LAHORE: The final of the Pakistan Super League (PSL) is going to be held in Lahore on March 5 after the Pakistan Cricket Board (PCB) on Monday received the Punjab government’s go-ahead for the event.
PCB chairman Shaharyar M. Khan and PSL chief Najam Sethi welcomed the decision, which came after long and deep deliberations spread over many days.
The PCB said it was ready to hold the final in a ‘befitting’ manner.
Cricketer-turned-politician Imran Khan fiercely criticised the decision. Recording his reaction in an interview to a television channel, he asked what message a game held amid closed roads and strictest security arrangements would convey to the world.
Shahbaz insists decision in national interest; Imran expresses disapproval
The government on its part looked unperturbed by the opposition, with a battery of ministers and spokespersons condemning the PTI chief and implicitly anyone who agreed with him on the issue.
“A cabinet committee for peace held an important meeting here on Monday... The committee with the consultation of all federal and provincial security institutions decided to hold the Super League final in Lahore,” said a press release issued by the Punjab government.
The meeting was presided over by Chief Minister Shahbaz Sharif who ordered 100 per cent security for the final.
He said the decision had been taken in the best national interest and appealed to people to lend support for making the final successful.
PSL chairman Sethi welcomed the decision and said the PCB was ready to organise the event in Lahore. The PCB wanted to have the final at the Gaddafi Stadium right from the time the programme for the second edition of the PSL was announced.
The PCB campaign got a real boost when the army chief vowed to back a Lahore final in the wake of the Feb 13 suicide blast outside the Punjab Assembly. Ten days later, on Feb 23, there was another explosion in the Punjab capital. Though the people suspected it to be a bomb blast, the government claimed that it was caused by leakage from gas cylinders.
Mr Sethi was in the forefront of the drive to bring the game to Pakistan — as an expression of the country’s resolve to not bow to the narrow code imposed on it by militants. Not everyone has been convinced, however.
Many joined PTI chief Imran Khan in questioning the logic behind the idea given the security situation.
There have been pleas asking for the game to be held in the United Arab Emirates, the venue for all PSL games leading to the final this year as well as for the first edition of the PSL last year.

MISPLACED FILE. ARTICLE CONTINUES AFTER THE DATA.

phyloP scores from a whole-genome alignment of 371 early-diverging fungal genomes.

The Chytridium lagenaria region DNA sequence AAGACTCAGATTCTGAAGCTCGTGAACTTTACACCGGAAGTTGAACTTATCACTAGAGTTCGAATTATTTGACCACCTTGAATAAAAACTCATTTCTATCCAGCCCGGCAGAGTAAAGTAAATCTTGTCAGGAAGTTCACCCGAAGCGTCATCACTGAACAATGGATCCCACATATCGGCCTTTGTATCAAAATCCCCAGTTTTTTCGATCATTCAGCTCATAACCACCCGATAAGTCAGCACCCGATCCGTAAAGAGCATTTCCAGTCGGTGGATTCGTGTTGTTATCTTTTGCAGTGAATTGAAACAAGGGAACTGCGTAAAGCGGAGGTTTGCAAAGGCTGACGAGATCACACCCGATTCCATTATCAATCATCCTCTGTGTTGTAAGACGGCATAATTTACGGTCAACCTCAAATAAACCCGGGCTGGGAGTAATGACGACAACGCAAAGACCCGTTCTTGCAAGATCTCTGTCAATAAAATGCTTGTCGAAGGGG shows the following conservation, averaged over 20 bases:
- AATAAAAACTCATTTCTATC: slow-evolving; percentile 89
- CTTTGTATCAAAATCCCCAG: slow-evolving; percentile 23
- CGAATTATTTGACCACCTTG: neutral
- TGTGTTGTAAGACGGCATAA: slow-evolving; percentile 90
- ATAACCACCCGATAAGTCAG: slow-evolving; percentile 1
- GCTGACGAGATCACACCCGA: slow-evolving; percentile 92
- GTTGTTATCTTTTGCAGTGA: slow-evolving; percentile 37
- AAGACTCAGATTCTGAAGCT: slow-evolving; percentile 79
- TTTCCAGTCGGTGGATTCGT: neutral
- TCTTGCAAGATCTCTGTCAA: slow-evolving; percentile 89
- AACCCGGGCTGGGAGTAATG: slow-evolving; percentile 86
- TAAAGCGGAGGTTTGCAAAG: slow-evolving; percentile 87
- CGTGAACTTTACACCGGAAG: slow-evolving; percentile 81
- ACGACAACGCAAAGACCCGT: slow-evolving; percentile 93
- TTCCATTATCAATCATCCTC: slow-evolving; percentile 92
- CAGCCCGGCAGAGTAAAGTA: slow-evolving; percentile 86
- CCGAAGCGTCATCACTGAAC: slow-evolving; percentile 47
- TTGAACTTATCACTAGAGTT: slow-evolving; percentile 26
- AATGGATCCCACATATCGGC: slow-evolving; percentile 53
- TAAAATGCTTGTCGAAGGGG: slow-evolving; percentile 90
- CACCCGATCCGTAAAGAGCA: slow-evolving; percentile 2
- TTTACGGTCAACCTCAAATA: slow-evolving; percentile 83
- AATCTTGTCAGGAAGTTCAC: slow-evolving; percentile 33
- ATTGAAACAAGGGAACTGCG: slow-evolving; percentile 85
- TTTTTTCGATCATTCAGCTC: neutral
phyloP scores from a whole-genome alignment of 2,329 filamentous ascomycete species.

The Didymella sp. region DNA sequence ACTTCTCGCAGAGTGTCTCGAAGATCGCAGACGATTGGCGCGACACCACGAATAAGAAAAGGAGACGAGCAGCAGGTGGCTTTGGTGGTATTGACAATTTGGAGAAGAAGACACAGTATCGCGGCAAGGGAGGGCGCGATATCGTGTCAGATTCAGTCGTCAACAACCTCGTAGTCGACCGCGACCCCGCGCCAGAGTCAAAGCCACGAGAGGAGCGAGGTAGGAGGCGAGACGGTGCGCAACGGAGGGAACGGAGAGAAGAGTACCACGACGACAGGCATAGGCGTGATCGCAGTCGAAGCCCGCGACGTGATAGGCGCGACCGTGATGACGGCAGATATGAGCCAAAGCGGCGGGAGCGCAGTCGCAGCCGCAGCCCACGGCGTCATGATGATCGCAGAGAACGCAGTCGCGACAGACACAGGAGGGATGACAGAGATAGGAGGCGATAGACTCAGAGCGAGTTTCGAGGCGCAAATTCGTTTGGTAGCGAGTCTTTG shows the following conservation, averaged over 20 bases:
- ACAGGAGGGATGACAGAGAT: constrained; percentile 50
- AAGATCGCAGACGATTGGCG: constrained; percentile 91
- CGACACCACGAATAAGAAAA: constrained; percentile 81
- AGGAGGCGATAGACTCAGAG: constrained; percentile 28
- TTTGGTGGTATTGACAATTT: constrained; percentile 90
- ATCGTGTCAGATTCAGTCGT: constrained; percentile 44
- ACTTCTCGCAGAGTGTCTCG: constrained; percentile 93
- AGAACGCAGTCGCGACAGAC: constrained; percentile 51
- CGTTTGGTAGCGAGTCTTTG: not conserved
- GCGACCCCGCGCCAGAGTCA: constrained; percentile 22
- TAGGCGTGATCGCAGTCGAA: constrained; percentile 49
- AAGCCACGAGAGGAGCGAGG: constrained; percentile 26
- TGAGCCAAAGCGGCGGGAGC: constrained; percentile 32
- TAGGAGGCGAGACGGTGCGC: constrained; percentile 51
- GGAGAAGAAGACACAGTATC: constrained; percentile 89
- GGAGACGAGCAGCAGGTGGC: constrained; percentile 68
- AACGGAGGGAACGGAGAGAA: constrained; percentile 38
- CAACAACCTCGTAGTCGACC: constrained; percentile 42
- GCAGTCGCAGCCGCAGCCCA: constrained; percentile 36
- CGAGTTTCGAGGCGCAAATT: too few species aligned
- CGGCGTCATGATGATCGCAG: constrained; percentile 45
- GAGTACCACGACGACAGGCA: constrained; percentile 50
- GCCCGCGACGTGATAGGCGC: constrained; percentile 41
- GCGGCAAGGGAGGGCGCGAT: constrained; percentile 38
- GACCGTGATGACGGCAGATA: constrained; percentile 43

On Monday, Mr Sethi said eight security experts drawn from the cricket boards of Australia, England, New Zealand and Sri Lanka and the International Cricket Council would come to Lahore to monitor security arrangements here.
He said the decision [to hold the final in Lahore] was not the result of efforts of one individual or only of the PCB, but the entire nation supported the move.
“Now it is our responsibility to make the event successful.”
Brushing aside the rumours that it could be a badly curtailed game, Mr Sethi said the sale of tickets online and at specified outlets would start on Tuesday.
The entry to ‘general’ enclosures would cost Rs500 per person. There will be tickets for a price as high as Rs12,000 and Rs8,000. There will be Rs4,000 per person stand, still too exorbitant a price and may be a tactic to keep many spectators away.
Mr Sethi was not yet prepared to say if the final would feature any foreign cricketers. He said he would go back to Dubai and would be in a position to comment on that aspect in a few days. However, he said, there were many other foreign players who were ready to replace the foreign players refusing to play in Lahore.
There is an advisory by the Federation of International Cricket Association (FICA) telling international cricketers to not go to Pakistan on security grounds. Many foreign cricketers have said that they will go to Lahore only if allowed by the FICA.
In his response to Monday’s development, PCB chairman Shaharyar Khan said security for the game was the responsibility of the government and it was fully capable of doing that job.
He appealed to people to extend the PCB a helping hand “as they had done” when the board briefly hosted the Zimbabwe cricket team in 2015.
No international team has visited Pakistan after the series against Zimbabwe — which was then dubbed as a defining tour setting the much-needed precedent of top-class cricket teams visiting Pakistan. During a game of that series a low-intensity explosion was reported which was officially described as an electricity transformer blast. That didn’t stop the Zimbabweans from completing the tour.
The Gaddafi Stadium, which has also hosted the World Cup-1996 final between Sri Lana and Australia, made headlines in 2009 when terrorists attacked the Sri Lankan cricket team on way to begin the third day of a Test match against Pakistan. Eight policemen were killed in the incident. Two Sri Lankan cricketers and a Pakistani umpire were seriously injured.
Police will again be faced with a challenge to ensure adequate security on the day of the final. Lahore Capital City Police Officer Amin Vains told Dawn that his team would be there to provide security to the event and to see that everything went smoothly. “There will be no long queues of spectators and arrangements will be made to expedite the fans’ entry into the stadium.
He said police were well equipped to perform their duty — even more well-equipped than they were when the Zimbabweans came here.
Published in Dawn, February 28th, 2017